Critics allege that private and charter school will erode public schools; yet, statistics show that public schools flourish when competing with private schools. An evaluation of student-level data in Florida compared the results of disabled children in public schools and those enrolled in the McKay Scholarship Program for Students with Disabilities. It confirms: “our results from evaluating Florida’s McKay program provide additional evidence that rather than being harmed, public schools respond to the challenge of exposure to school choice by improving the education they provide”. “Milwaukee public students themselves are performing at somewhat higher levels as a result of competitive pressure from the school voucher program,” states an assessment report of the Milwaukee Parental Choice program conducted by Patrick J. Wolf.

With the national debt at record high levels, politicians seek to cut government spending. Funding for education, however, is necessary for the country’s future and economy; yet, school choice can help the government save money. A survey conducted by the Fraser Institute attested that “the average cost of tuition at inexpensive private schools was $4,398 per year, while the cost of providing public schooling per year was more than $8,000 per child in Ontario”. Consequently, Wolf also concludes that “the Choice program saves the government money — nearly $52 million in fiscal year 2011.” A study conducted by David F. Salisbury, director of the Cato Institute’s Center for Educational Freedom, found that “the majority of private elementary schools charged $5,000 or less per student per year.” He affirms that “a voucher amount of $5,000 would give students access to most private schools. Since average per pupil spending for public schools is now $8,830, most states could offer a voucher amount even greater than $5,000 and still realize substantial savings”.

An important step to fix the economy is to improve education. While the No Child Left Behind Act largely overhauled the educational system in the United States, much improvement is still needed. Charter schools, vouchers and tax credits will fundamentally change American schools and make them productive. Giving more choice to parents will increase the effectiveness of education and lower the staggering deficit. Parents should have the choice to choose the school that their children will attend. The government spends more money on a child attending public school than one pays for tuition in a private school that yields better results. While parents must ensure that their children receive adequate education, it should be their choice. Incentives should be given to schools with a higher curriculum and tax credits should be given to those children that fare better and achieve satisfactory grades. Vouchers would encourage competitiveness between private and public schools and America will regain its former reputation.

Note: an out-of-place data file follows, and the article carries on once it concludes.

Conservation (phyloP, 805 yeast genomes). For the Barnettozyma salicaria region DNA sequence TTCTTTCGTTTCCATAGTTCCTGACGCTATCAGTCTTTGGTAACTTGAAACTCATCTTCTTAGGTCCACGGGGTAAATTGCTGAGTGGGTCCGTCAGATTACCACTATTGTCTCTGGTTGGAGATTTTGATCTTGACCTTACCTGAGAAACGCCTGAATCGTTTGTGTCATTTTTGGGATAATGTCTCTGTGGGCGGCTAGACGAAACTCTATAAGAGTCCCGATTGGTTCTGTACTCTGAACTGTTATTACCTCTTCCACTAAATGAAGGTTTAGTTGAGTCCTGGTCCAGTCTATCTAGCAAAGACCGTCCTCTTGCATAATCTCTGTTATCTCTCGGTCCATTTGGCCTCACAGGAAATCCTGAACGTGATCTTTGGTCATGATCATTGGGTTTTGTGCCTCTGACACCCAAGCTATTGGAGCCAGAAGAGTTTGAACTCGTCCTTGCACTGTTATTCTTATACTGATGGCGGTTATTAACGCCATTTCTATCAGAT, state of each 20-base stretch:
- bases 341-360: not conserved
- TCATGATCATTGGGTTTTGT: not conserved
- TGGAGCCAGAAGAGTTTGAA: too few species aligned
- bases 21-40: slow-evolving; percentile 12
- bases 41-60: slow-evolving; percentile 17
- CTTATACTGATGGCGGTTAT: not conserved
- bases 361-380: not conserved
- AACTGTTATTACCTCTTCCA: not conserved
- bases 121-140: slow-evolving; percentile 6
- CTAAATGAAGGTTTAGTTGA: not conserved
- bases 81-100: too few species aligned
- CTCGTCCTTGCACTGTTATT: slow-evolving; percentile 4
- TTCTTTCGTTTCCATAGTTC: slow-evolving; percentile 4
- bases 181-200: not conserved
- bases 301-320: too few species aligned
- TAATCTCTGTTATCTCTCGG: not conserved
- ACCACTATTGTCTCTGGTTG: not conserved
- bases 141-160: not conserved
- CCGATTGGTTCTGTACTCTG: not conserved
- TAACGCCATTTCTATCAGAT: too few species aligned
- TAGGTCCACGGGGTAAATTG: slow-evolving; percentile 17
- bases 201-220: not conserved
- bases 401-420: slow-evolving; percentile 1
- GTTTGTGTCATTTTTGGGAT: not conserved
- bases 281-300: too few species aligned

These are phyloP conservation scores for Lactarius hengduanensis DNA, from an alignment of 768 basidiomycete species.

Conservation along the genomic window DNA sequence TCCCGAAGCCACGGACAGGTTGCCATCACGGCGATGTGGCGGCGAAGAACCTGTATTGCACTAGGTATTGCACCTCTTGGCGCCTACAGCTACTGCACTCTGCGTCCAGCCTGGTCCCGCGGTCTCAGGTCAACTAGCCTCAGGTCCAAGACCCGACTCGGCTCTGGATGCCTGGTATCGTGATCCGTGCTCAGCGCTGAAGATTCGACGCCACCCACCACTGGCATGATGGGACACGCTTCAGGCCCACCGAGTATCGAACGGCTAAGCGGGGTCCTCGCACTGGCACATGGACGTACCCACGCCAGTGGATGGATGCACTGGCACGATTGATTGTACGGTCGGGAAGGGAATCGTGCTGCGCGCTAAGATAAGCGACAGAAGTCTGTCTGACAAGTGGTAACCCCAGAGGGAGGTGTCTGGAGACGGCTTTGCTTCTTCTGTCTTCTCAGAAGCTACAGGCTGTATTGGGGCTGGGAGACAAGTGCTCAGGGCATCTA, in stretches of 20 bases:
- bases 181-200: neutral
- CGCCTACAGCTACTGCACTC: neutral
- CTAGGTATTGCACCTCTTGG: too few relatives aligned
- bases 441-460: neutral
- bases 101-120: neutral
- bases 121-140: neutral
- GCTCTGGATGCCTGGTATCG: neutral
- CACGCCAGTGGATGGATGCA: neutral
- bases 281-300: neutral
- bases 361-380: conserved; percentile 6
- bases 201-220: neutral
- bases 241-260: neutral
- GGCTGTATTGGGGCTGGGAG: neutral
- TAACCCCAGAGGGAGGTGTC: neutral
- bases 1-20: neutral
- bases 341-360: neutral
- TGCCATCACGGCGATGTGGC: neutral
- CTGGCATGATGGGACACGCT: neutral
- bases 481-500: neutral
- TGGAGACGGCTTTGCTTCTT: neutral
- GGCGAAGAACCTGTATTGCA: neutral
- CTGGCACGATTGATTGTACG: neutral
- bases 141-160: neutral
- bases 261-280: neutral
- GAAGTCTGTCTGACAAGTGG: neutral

Orthodox Jews struggle to pay tuition Yeshiva and Beis Yaakov administrators work tirelessly to gather the payroll, yet our politicians in Albany sit idly. They use the Blaine Amendment as a pretext for their failure to appropriately represent their constituents. However, Marion Superior Court Judge Michael Keele ruled that Indiana’s sweeping voucher program was constitutional despite the Blaine Amendment in the state’s constitution. As a result, I will be pulling the lever for the “School Choice” candidates this November and plea from you to do the same. Thousands of votes for a relatively new third party will send a strong message that will reverberate across Albany.

Dave Hirsch is a political analyst and columnist. He can be reached at[email protected]

NOTE: The views expressed here are those of the authors and do not necessarily represent or reflect the views of YWN.



  1. Sounds like someone flunked civics (or perhaps is a new immigrant from Eretz Yisrael where you have a system designed to allow “new” parties).

    To get “school choice” in a way that benefits us, focus on how to make “school choice” benefit the rest of the community (the African Americans, Hispanics, professional teachers many of whom are frei Jews, etc.).

    Then ask whether you would want to send your child to a school that in return for being eligible for government funding, turned over much of the curriculum to the government. Also ask if you are willing to send your child to a school with non-Jews. The last is important, since a single gender school with privately financed religious or ethnic tracts would be a lot more likely to be funded if it included multiple ethnic and religious groups.